It is really fascinating to have a closer look at what came to be called ‘actor prints’ from late Meiji, when the Japanese also started to demonstrate some real interest in Japanese woodblock prints and then coined the term yakushae (役者絵). At the time when these were made, they were simply called ‘pictures of figures,’ sugatae (姿繪), or also ‘pictures of the appearances of actors,’ yakusha no sugatae (役者の姿繪) in order to distinguish them from what we now know as ‘prints of beauties,’ bijinga (美人画), again a term only coined in the Meiji period for prints that had simply been known as ‘pictures of figures,’ sugatae, at the time, as in Seirō bijin awase sugata kagami, Mirror of Pictures of the Fair Ladies of the Green Houses (青楼美人合姿鑑), the 1776 book by Shunshō and Shigemasa.
Indeed, thanks to some quite comprehensive and reliable overviews of prints of actors, we can now discern some interesting shifts of interest that especially give us a better insight in the practices of print production. Until recently, we could probably just avail ourselves of Higuchi Hiroshi’s Shoki ukiyoe kaisetsu (樋口弘『初期浮世絵解説』) of 1977, or even, earlier still, of Helen Gunsaulus’ The Clarence Buckingham collection of Japanese prints: The Primitives, Chicago 1955. But now there is also Mutō Junko’s Shoki ukiyoe to kabuki (武藤純子『初期浮世絵と歌舞伎』) of 2005 as probably the best source available at the moment.
Making a chronological inventory of all prints that Mutō lists, and then even splitting them up according to the months when they were issued, we find that most such prints portraying actors in role in the period from 1697 to the mid 1740s can be assigned to the New Year’s performances in the first month. They make up for 42% of the total production, suggesting that it was then some kind of general practice to start the new year buying one’s first (and only?) actor print. Next come those that can be identified with the kaomise (顔見) performances of the eleventh month, the opening of the new kabuki season, 29%, a similar sort of moment for those rather adhering to the official beginning of the kabuki-year. Then follow prints that are associated with performances in the third month, 9%, and with those of the seventh month, 5%. The remaining seven months – there are no performances in the twelfth month – all account for less than 5%, and for the sake of clarity, I ignore them here.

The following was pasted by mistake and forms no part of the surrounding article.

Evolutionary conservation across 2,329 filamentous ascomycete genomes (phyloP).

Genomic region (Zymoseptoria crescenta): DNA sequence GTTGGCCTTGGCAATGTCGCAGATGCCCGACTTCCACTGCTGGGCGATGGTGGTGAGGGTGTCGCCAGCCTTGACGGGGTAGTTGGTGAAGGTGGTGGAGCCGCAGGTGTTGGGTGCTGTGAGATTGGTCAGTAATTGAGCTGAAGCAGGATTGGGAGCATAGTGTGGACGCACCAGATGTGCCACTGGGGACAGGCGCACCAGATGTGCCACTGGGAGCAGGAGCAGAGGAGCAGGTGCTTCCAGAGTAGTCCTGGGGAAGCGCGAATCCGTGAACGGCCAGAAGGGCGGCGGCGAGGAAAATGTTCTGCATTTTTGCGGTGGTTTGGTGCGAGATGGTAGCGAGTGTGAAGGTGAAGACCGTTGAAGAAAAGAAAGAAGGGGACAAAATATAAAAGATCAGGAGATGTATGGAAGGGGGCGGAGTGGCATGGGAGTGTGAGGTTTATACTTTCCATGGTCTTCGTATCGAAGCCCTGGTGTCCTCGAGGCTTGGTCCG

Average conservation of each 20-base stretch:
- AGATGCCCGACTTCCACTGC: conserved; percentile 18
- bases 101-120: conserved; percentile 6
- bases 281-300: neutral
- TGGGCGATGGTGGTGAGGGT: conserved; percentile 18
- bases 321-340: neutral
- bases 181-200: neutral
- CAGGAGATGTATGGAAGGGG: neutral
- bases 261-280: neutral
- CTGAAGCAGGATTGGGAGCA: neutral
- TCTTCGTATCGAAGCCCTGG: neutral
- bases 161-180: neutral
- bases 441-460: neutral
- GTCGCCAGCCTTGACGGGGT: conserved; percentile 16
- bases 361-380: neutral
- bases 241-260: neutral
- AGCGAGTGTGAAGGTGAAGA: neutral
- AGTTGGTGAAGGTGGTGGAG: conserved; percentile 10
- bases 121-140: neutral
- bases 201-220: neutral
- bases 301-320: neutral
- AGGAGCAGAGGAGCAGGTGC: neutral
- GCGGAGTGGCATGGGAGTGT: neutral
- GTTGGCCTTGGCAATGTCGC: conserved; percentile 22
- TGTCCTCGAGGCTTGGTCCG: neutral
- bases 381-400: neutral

|1697 1760||tane urushie||42%||9%||5%||29%||99.5%|
The period that I selected here is not a haphazard one, it covers the early period of prints in line only, sumizurie (墨摺絵), mostly until 1715 (?), and, from 1698-1725, the so-called tane (丹絵) with their characteristic hand colouring in a brilliant cinnabar orange-vermillion with green and yellow, as well as, from 1714-49, the rather predominant urushie (漆絵), prints with a hand-applied black mixed with glue to resemble lacquer, urushi (漆), sometimes even finished with powdered brass in some areas, and, from 1716-49 the less common benie (紅絵), prints hand-coloured with a strong pinkish red pigment and green or yellow. This is also the period of prints in various different formats – a real standardization only dates from 1772 – ranging from very large sheets (ōōban 大大判, falling in the range from 594 to 543 x 332 to 312), or large sheets (ōban 大判, of 453-380 x 300-270), or medium sheets (chūban 中判, of 300 x 215), and, from 1717, the smaller hosoban 細判 of 350-285 x 216-158 that will then soon really become predominant.
These prints were designed by artists such as Torii Kiyonobu (鳥居清信 act 1696-1724), Torii Kiyomasu (鳥居清倍 act 1697-1720), as well as, during part of their careers, by Okumura Masanobu (奥村正信 act 1705-56), Okumura Toshinobu (奥村俊信 act 1717-49), Okumura Toshinobu (奥村利信 act 1717-49), Torii Kiyomasu II (二代鳥居清倍 act 1718-66), and Torii Kiyonobu II (二代鳥居清信 act 1725-61).
Next: Part 2: 1742-1769